Ideally, the multi-resistive state element 710 should switch very quickly from one resistive state to another. Typically, anything less than 50 nanoseconds would be an appropriate switching speed for applications such as mobile phones, PDAs or other portable electronics devices. Additionally, once the multi-resistive state element 710 is placed in a resistive state, it should be able to retain that state for long periods of time. Ideally, the material should retain its resistive state for over ten years. Since the read voltage should not affect the resistive state, repeated application of the read voltage over ten years should not change the resistive state of the multiresistive state element 710.
The Multi-Resistive State Element
Importantly, the multi-resistive state element 710 should have a hysteresis that allows non-destructive reads. As shown in
The hysteresis shown in
When initially fabricated, the multi-resistive state element 710 may be in a high resistive state R0. The multi-resistive state element 710 then transitions from its high resistive state R0 to a low resistive state R1 in response to a voltage pulse. Whether the bottom terminal is at +3V and the top terminal is at −3V in order to lower the resistive sate or vice-versa depends upon the specific properties of the material that is used.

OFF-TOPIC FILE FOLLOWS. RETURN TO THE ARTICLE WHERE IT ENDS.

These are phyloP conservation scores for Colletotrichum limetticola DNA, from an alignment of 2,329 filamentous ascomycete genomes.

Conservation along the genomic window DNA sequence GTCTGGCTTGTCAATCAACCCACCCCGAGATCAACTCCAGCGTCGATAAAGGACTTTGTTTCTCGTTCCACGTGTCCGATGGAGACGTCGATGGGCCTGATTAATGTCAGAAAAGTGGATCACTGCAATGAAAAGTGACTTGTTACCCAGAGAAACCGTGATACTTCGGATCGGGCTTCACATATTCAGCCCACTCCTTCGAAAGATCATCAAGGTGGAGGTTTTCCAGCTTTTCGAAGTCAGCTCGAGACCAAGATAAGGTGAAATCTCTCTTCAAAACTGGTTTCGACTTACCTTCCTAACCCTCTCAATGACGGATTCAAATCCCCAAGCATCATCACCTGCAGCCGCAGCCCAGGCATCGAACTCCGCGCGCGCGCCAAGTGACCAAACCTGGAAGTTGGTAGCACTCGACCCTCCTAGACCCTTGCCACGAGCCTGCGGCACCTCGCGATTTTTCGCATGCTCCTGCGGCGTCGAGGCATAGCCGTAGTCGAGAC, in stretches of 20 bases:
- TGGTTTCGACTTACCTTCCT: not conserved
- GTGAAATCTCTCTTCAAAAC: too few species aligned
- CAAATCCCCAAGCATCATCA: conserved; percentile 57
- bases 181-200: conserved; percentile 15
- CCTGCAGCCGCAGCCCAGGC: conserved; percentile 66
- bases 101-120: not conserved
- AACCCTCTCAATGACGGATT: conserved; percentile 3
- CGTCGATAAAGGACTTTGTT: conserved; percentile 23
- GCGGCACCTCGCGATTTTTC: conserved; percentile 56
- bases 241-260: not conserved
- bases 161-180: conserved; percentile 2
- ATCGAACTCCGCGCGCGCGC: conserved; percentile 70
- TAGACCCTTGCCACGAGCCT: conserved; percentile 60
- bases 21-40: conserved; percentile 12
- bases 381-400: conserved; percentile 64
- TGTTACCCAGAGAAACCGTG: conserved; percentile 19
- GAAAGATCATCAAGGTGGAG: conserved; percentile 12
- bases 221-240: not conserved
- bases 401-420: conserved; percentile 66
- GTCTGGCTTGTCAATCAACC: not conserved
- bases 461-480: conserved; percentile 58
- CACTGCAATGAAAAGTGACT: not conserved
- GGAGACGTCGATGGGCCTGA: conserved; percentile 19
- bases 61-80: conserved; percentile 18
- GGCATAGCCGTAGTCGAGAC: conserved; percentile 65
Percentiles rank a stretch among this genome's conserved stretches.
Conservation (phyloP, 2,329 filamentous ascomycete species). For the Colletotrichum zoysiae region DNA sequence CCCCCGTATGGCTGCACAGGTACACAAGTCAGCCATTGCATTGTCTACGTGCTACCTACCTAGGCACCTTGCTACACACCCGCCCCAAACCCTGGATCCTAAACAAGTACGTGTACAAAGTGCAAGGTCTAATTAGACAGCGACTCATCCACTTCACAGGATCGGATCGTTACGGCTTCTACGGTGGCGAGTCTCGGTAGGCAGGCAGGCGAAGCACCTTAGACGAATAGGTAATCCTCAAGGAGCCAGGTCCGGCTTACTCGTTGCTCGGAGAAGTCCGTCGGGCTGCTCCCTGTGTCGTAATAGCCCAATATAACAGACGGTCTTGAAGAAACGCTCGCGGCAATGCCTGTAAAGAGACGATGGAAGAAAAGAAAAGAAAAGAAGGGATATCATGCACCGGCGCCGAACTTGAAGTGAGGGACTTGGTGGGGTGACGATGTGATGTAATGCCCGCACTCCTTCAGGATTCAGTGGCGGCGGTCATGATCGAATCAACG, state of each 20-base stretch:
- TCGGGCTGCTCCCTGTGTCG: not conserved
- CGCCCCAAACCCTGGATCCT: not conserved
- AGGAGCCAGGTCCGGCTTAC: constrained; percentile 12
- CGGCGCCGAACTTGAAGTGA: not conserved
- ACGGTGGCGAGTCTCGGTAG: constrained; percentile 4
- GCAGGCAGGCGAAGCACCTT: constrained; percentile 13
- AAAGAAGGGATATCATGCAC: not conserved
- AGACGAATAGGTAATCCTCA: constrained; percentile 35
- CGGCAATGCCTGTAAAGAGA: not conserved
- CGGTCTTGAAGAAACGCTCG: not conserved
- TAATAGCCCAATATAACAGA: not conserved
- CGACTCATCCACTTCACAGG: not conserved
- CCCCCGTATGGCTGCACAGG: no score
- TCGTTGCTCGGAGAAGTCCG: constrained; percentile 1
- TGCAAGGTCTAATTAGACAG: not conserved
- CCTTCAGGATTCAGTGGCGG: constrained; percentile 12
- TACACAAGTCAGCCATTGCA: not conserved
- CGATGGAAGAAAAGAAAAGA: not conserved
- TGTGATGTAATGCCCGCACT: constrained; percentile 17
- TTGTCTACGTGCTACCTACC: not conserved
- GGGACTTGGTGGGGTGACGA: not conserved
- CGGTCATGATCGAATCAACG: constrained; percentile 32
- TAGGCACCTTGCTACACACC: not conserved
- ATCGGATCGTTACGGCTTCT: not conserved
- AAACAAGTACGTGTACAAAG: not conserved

Generally, the chemical and materials properties of the multi-resistive state element 710 are selected to meet the electrical specifications set forth above. For example, the material preferably has a resistivity of between about 0.1Ω-cm to 1Ω-cm (although workable values may be as high as 5Ω-cm and the multi-resistive state element may be able to achieve a much lower resistivity), exhibits a change in resistance of at least about 10×, and has this resistance change triggered by the application of a voltage pulse of not longer than about 100 ns duration and not greater than about 10V in magnitude.
The multi-resistive state element 710 will generally, but not necessarily, be crystalline, either as a single crystalline structure or a polycrystalline structure. One class of multi-resistive state element 710 are perovskites that include two or more metals, the metals being selected from the group consisting of transition metals, alkaline earth metals and rare earth metals. The perovskites can be any number of compositions, including manganites (e.g., Pr0.7Ca0.3MnO3, Pr0.5Ca0.5MnO3 and other PCMOs, LCMOs, etc.), titanates (e.g., STO:Cr), zirconates (e.g., SZO:Cr, Ca2Nb2O7:Cr, and Ta2O5:Cr), and high Tc superconductors (e.g., YBCO). Specifically, MnO3, when combined with the rare earth metals La, Pr or some combination thereof and the alkaline earth metals Ca, Sr or some combination thereof have been found to produce a particularly effective multi-resistive state element 710 for use in the memory plug 305 or 610. The compounds that make up the perovskite class of multi-resistive state elements 710 include both normal conductive metal oxides and conductive complex metal oxides.
Multi-resistive state elements 710, however, are not limited to perovskites. Specifically, any material that has a hysteresis effect similar to what is shown in